The European Union-Mercosur Agreement will not see the light of day
Negotiated for over 20 years, ambitious in its time, and aimed at establishing a political relationship based on free trade, the agreement of association between the European Union and the Mercosur no longer meets current expectations. It is difficult to imagine how it could be implemented and ratified by parliaments.
The world has changed. Europe, shaken by Brexit and made fragile by Covid, but strengthened by the Russian war in Ukraine, is no longer the same. Moreover, the Paris Agreement on climate change adopted in 2015 has emerged as a milestone of the 21st century. European and Latin American negotiators can no longer ignore it.
South America has also changed. In a tottering globalization, it is being shaken by tectonic shifts that are bringing it closer to China, which has aspirations to lead an emerging "global South." At the same time, it is distancing itself from the United States, which has become more inward-looking—a significant shift after centuries of "gringo" interventionism. In this context, Latin American governments do not see the European integration system as a model. The already historical European alternative has lost its aura due to turbulent electoral processes that, on both sides of the Atlantic, leave more and more room for demagogues and populists. The sociological and cultural reference is becoming less relevant, with an aging Europe and a younger Latin America. For most Latin American politicians, both men and women, an approach would be perceived as an alignment.
However, America and Europe have a mutual need for each other. If for nothing else, because in each of the two continents, more than five million refugees are fleeing war or deprivation from situations of unimaginable indignity in the last few years. Both Europe and Latin America have a common foundation of values that prioritize individual freedom and respect for human dignity, which sets them apart. The European and Latin American human rights systems guarantee the universality of these fundamental rights and should be the foundation of their relationship. Essentially, our countries share a singular responsibility: first, with regards to their peoples, and second, in favor of a freer world based on the rule of law.
During his recent visit to Europe and on the eve of new consultations in Brussels between the European Union and the Latin American bloc, President Lula of Brazil, made it clear that the environmental expectations of the EU, championed in particular by Emmanuel Macron, were unacceptable.
Always proactive, France has taken the lead, risking being accused of protectionism. The reality is somewhat different: while it is true that French farmers fear competition from the rest of the world, it is because Europe is a very open market that has signed agreements with numerous countries and groups of countries. European countries are not afraid of competition but rather of excessive competition under conditions that leave them vulnerable if all producers do not adhere to the same rules. A cheerful globalization must be based on the respect for the same rules by all. The weakening of the World Trade Organization reveals its inability to enforce these rules. It is unthinkable for European companies, and rightly so, to be forced not to directly or indirectly participate in the deforestation of major tropical basins - essential for climate and biodiversity - while others offer products resulting from this same deforestation to consumers in the 27 member states.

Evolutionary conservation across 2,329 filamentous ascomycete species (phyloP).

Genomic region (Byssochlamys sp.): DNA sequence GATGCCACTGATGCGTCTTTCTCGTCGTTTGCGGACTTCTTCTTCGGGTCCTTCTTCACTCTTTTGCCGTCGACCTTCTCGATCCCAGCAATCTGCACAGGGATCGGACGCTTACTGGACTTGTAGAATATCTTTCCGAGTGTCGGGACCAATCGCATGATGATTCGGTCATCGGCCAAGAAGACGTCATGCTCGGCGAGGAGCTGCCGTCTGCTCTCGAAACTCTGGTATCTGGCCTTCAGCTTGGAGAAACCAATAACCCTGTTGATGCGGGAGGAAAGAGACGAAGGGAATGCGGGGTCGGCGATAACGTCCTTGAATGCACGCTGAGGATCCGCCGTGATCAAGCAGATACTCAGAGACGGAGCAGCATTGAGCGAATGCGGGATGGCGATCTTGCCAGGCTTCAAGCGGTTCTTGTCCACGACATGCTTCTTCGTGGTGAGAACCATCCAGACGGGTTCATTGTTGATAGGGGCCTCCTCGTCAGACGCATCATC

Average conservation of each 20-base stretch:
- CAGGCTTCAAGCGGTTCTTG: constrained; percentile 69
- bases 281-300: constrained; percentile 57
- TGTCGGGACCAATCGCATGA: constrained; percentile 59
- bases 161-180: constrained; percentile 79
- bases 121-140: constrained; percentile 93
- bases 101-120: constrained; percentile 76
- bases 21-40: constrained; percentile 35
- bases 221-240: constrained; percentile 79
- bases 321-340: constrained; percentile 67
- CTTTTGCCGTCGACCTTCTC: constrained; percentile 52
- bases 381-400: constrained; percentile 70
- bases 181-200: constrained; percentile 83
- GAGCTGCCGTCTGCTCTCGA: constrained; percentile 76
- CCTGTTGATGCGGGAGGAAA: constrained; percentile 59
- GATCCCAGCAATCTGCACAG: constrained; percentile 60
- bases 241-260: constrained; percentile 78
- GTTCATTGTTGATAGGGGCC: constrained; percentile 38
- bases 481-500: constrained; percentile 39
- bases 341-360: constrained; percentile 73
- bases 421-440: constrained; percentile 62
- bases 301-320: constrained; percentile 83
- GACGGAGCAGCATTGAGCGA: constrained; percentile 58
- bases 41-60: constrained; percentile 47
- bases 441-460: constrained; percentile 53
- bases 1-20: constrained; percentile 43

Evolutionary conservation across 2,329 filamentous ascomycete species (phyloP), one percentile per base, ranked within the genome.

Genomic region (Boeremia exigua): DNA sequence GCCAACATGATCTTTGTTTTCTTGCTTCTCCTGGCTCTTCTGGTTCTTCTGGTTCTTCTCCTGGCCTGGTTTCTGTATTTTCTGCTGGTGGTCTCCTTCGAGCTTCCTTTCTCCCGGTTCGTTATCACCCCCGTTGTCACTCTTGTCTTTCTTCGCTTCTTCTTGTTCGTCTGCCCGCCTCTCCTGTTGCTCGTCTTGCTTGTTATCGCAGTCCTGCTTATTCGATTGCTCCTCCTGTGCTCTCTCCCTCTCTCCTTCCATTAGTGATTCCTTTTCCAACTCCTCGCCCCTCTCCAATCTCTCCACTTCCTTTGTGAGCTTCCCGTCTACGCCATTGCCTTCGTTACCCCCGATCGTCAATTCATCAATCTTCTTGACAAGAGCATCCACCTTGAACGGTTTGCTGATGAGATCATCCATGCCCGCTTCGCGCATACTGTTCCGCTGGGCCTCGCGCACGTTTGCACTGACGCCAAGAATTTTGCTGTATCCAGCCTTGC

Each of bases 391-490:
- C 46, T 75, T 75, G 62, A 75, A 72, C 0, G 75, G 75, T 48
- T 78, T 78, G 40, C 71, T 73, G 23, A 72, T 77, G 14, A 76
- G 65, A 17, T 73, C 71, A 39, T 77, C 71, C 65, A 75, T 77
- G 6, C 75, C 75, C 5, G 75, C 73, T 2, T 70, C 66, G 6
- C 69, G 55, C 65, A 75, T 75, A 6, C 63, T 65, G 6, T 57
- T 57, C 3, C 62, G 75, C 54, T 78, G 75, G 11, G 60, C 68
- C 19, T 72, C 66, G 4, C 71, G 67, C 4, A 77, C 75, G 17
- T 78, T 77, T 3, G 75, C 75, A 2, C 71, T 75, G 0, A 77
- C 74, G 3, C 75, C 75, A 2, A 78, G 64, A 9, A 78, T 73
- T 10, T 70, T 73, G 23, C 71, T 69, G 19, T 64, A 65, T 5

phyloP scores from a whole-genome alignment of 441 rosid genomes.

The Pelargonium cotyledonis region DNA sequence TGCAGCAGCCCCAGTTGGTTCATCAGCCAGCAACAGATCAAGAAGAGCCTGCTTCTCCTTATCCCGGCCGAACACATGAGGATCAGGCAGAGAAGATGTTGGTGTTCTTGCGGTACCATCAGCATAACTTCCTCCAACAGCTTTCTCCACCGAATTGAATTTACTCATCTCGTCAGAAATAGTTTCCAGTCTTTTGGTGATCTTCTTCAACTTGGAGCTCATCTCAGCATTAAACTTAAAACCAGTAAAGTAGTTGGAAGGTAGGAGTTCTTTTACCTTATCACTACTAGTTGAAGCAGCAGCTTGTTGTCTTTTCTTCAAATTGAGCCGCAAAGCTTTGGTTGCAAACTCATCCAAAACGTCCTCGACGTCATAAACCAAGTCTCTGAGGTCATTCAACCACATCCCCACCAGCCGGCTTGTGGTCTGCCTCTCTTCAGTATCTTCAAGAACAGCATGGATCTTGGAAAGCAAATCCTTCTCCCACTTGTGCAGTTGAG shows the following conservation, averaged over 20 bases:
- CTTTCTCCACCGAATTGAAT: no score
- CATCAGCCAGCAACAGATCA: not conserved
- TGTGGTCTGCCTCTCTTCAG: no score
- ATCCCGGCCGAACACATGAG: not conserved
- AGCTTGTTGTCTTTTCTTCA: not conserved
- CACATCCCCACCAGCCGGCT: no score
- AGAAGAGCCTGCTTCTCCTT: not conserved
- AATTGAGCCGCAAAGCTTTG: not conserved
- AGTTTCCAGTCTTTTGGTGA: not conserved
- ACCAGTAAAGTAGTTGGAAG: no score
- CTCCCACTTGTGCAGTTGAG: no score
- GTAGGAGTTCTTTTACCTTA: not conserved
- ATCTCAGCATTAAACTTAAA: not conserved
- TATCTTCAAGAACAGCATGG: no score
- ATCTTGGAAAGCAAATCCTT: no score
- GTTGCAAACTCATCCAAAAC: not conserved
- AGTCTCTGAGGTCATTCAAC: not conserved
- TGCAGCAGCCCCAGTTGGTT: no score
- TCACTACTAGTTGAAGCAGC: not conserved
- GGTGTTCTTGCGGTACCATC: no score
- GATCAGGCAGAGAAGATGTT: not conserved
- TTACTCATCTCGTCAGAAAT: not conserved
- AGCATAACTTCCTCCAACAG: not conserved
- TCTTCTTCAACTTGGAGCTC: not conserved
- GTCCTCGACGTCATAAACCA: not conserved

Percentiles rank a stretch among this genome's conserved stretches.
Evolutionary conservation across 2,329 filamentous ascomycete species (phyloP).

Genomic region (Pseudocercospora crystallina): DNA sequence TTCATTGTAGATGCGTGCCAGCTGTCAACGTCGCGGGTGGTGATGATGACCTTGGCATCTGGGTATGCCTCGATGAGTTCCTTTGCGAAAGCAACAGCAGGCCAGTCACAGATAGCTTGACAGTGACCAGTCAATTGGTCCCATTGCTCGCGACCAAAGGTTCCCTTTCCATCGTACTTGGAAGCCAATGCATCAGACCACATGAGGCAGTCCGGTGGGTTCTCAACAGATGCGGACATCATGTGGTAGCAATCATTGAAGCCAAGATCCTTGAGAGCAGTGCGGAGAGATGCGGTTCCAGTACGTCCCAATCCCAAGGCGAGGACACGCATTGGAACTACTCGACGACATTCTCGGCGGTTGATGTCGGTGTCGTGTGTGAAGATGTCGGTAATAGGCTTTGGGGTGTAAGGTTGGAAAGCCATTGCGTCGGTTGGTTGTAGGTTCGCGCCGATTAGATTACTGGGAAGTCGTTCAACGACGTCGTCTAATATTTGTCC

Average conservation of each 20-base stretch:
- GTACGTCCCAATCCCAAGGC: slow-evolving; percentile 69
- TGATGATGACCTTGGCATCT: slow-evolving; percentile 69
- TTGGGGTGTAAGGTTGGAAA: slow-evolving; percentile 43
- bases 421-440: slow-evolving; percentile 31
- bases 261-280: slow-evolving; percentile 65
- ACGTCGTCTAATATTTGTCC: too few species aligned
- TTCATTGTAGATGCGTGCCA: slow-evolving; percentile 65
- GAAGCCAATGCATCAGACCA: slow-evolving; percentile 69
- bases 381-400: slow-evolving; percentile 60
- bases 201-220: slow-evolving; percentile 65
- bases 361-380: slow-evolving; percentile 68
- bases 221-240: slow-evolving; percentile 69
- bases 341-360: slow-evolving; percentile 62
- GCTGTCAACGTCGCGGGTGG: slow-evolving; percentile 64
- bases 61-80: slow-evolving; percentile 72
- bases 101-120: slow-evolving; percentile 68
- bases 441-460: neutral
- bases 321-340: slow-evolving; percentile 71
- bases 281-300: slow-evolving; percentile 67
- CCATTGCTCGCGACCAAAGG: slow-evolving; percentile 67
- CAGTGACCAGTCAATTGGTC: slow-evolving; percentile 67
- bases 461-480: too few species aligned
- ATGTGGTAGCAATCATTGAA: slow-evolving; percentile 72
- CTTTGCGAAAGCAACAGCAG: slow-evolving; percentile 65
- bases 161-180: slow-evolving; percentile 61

The agriculture/climate equation, apparently unyielding, seems to crystallize opposition to the agreement between the European Union and the Mercosur. However, everything is negotiable. The truth is that this part of the agreement is just the tip of the iceberg: there are many resistances expressed on both sides of the Atlantic. For example, Argentinian and Brazilian industrialists, to name just one case, have never hidden their lack of interest in this agreement, which directly threatens them. At a time when Lula - who also faces an opposition-controlled Parliament – is announcing a vast reindustrialization operation, he will not subject his country's companies to the pressure of an onslaught of European products. French farmers have broad support: behind them, all the opponents of the agreement are lurking. The sum of these oppositions is currently stronger than the advantages, however real, of such an association between the two blocs. Regardless of its merits, the agreement no longer meets the expectations placed upon it.
In a divided, exacerbated world, shaken by influence peddling, and having lost its commercial references, it is time to reinvent international partnerships to meet the needs of our time and, above all, resist the temptation to close ourselves off and retreat. Protecting the planet, changing energy paradigms, guaranteeing the universality of human rights, integrating the digitalization of economies, creating a new participatory multilateralism that includes civil society... The list of challenges imposed upon us is long. Let us not waste time with a draft agreement that takes us back to the 20th century and highlights what divides us. Let us recreate the political ties that will enable our two continents to be the democratic driving forces of a new, more equitably distributed green prosperity, as demanded by the global urgency of climate change. And besides, how can we imagine an agreement between our two regions that does not take into account the demographic and economic growth of Africa, which in the future will necessarily be the link between America and Europe?
Pierre Henri Guignard was the French Ambassador to Argentina (2016-2019). Former Secretary-General of COP21, he is now the president of "le groupe comuni.can.do."